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The human error problem can be viewed in two ways: the person approach and the system approach. Each has its model of error causation and each model gives rise to quite different philosophies of error management. Understanding these differences has important practical implications for coping with the ever present risk of mishaps in clinical practice.
The longstanding and widespread tradition of the person approach focuses on the unsafe acts—errors and procedural violations—of people at the sharp end: nurses, physicians, surgeons, anaesthetists, pharmacists, and the like. It views these unsafe acts as arising primarily from aberrant mental processes such as forgetfulness, inattention, poor motivation, carelessness, negligence, and recklessness. Naturally enough, the associated countermeasures are directed mainly at reducing unwanted variability in human behaviour. These methods include poster campaigns that appeal to people's sense of fear, writing another procedure (or adding to existing ones), disciplinary measures, threat of litigation, retraining, naming, blaming, and shaming. Followers of this approach tend to treat errors as moral issues, assuming that bad things happen to bad people—what psychologists have called thejust world hypothesis.1
The basic premise in the system approach is that humans are fallible and errors are to be expected, even in the best organisations. Errors are seen as consequences rather than causes, having their origins not so much in the perversity of human nature as in “upstream” systemic factors. These include recurrent error traps in the workplace and the organisational processes that give rise to them. Countermeasures are based on the assumption that though we cannot change the human condition, we can change the conditions under which humans work. A central idea is that of system defences. All hazardous technologies possess barriers and safeguards. When an adverse event occurs, the important issue is not who blundered, but how and why the defences failed.
The person approach remains the dominant tradition in medicine, as elsewhere. From some perspectives it has much to commend it. Blaming individuals is emotionally more satisfying than targeting institutions. People are viewed as free agents capable of choosing between safe and unsafe modes of behaviour. If something goes wrong, it seems obvious that an individual (or group of individuals) must have been responsible. Seeking as far as possible to uncouple a person's unsafe acts from any institutional responsibility is clearly in the interests of managers. It is also legally more convenient, at least in Britain.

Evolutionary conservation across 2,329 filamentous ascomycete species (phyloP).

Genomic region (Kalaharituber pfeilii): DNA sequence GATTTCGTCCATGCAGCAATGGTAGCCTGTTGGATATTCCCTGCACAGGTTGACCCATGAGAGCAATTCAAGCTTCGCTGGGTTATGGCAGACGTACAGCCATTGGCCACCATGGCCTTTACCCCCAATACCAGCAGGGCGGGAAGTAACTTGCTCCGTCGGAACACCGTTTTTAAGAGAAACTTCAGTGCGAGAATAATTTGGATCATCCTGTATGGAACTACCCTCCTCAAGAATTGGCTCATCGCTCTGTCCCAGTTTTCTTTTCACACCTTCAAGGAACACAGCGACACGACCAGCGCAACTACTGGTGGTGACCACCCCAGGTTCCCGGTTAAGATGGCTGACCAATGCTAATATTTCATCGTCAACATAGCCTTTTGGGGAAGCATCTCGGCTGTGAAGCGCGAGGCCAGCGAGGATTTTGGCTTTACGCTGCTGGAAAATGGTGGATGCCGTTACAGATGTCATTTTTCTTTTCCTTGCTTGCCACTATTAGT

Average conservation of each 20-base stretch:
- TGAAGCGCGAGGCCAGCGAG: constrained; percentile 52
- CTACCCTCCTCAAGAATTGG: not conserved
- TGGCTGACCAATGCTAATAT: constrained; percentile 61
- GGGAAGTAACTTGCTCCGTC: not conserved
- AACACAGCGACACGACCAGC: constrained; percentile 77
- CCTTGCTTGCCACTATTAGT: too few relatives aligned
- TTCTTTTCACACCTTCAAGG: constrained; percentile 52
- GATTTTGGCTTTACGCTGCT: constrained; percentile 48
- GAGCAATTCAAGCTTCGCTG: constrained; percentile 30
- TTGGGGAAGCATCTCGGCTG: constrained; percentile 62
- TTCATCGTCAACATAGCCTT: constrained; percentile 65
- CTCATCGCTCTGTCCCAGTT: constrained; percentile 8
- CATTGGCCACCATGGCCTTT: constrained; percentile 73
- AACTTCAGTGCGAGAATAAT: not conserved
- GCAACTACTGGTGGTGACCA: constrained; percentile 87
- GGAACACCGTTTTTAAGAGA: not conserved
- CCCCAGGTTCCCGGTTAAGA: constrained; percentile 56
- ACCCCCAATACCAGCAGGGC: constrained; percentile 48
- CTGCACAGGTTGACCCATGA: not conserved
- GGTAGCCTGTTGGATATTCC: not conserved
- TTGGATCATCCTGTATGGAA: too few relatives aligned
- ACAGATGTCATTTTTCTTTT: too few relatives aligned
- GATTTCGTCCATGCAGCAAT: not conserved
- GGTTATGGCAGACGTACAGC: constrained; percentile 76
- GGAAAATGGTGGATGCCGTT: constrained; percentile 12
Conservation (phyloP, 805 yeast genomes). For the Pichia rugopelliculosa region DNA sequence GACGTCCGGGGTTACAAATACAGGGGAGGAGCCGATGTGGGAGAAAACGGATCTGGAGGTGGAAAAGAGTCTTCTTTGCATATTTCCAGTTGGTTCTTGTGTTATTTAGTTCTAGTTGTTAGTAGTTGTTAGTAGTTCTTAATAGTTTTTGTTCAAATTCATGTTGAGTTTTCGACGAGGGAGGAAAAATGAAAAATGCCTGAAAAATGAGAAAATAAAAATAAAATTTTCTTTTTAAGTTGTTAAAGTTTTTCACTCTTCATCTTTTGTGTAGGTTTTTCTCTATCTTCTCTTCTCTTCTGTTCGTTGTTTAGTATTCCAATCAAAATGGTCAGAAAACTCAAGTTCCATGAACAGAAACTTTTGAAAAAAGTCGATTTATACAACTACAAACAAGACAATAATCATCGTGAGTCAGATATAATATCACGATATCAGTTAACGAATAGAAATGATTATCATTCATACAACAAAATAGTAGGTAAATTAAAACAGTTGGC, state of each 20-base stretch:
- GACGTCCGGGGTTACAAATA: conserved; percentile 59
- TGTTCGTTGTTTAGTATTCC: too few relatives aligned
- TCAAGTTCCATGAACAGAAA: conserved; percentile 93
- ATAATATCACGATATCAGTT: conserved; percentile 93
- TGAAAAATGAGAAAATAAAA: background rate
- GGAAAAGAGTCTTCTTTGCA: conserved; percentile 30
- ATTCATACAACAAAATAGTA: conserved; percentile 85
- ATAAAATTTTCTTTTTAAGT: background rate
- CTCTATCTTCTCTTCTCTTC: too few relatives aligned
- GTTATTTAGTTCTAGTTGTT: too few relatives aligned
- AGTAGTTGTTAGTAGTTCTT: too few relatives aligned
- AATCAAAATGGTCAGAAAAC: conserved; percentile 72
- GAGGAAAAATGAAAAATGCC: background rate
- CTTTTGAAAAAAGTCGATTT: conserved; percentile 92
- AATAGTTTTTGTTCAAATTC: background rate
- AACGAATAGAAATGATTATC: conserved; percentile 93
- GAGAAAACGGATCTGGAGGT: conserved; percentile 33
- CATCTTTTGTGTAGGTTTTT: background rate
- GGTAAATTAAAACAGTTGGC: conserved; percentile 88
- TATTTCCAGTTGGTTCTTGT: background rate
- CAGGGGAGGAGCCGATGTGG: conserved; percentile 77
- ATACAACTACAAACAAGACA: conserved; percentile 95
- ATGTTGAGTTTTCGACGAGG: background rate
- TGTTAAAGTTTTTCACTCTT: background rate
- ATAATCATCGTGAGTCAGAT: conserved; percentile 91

Nevertheless, the person approach has serious shortcomings and is ill suited to the medical domain. Indeed, continued adherence to this approach is likely to thwart the development of safer healthcare institutions.
Although some unsafe acts in any sphere are egregious, the vast majority are not. In aviation maintenance—a hands-on activity similar to medical practice in many respects—some 90% of quality lapses were judged as blameless.2 Effective risk management depends crucially on establishing a reporting culture.3 Without a detailed analysis of mishaps, incidents, near misses, and “free lessons,” we have no way of uncovering recurrent error traps or of knowing where the “edge” is until we fall over it. The complete absence of such a reporting culture within the Soviet Union contributed crucially to the Chernobyl disaster.4 Trust is a key element of a reporting culture and this, in turn, requires the existence of a just culture—one possessing a collective understanding of where the line should be drawn between blameless and blameworthy actions.5 Engineering a just culture is an essential early step in creating a safe culture.
Another serious weakness of the person approach is that by focusing on the individual origins of error it isolates unsafe acts from their system context. As a result, two important features of human error tend to be overlooked. Firstly, it is often the best people who make the worst mistakes—error is not the monopoly of an unfortunate few. Secondly, far from being random, mishaps tend to fall into recurrent patterns. The same set of circumstances can provoke similar errors, regardless of the people involved. The pursuit of greater safety is seriously impeded by an approach that does not seek out and remove the error provoking properties within the system at large.